Forests, health and inequalities in Scotland: a longitudinal analysis using linked administrative data
Thomson, J., Pearce, J., Shortt, N. & Ward Thompson, C. (2017) UK Administrative Data Research Network Annual Research Conference, Royal College of Surgeons, Edinburgh, UK, 1 - 2 June 2017 [SLS]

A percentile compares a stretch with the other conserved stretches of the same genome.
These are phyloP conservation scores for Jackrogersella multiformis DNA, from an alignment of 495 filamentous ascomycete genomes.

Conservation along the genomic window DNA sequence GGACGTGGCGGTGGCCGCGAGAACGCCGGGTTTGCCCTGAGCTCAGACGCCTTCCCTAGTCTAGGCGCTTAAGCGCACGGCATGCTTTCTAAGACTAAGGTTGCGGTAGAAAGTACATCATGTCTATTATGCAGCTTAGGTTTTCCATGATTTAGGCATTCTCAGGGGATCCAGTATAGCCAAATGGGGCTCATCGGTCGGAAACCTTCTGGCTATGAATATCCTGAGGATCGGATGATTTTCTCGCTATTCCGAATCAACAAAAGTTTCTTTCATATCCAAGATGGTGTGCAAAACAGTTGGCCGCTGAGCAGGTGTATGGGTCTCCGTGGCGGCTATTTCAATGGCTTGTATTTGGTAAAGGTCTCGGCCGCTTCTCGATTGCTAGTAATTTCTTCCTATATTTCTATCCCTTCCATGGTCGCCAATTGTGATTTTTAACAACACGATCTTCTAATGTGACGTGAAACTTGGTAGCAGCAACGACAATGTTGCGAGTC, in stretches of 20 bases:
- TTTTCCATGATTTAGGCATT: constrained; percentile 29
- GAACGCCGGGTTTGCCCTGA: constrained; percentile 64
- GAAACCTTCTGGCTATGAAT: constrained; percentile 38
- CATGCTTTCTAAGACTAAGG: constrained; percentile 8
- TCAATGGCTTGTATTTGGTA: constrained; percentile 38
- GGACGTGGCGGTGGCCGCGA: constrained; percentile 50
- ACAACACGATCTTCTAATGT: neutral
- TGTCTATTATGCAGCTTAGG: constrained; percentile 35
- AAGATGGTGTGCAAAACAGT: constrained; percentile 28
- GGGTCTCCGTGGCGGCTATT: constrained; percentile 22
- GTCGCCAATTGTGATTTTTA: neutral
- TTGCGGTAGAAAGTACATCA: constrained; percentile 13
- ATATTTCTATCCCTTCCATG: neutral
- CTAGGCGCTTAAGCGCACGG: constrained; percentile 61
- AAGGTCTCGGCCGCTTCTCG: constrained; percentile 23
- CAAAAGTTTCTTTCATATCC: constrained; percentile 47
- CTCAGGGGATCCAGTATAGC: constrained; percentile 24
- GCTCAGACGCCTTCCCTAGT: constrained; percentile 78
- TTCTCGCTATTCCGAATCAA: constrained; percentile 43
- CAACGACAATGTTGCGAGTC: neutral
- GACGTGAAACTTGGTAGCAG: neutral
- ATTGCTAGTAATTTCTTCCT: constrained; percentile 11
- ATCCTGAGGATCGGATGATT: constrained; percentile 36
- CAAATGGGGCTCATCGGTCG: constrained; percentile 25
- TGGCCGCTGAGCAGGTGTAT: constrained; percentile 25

Studies suggest that living near forests is linked to reduced stress, improved mood and enhanced quality of life. Evidence also suggests that having better access to forests may be particularly beneficial to those of low socioeconomic position. Therefore forests may have a role in reducing health inequalities. This study examined associations between forests and health in Scotland over a 20-year-period. In particular the project investigated whether changes in individual's access to forests were associated with changes in health status; and whether people who had lived near forests throughout life had better mental health in later life. The study also explored whether associations varied by social group. Data for all forests in Scotland were created. These were linked to the Scottish Longitudinal Study (SLS) which provided data on 113,171 people living in Scotland for three time points: 1991, 2001 and 2011. Administrative records for the SLS members including the Prescribing Information system and Mental Health Inpatient and Outpatient data sets were also linked. Outcome measures included having a long term limiting illness, receiving hospital treatment for a mental health issue and being prescribed anti-depressant or anxiolytic medication. Preliminary findings showed that people living 250m-1km from a forest were significantly more likely to have a long term limiting illness compared to those living closest (<250m) to a forest. When stratified by area-level income deprivation, this relationship was only significant for those in the 2nd most deprived group. This initial findings from this study show that the health benefits associated with forests in Scotland are likely to be uneven across the population.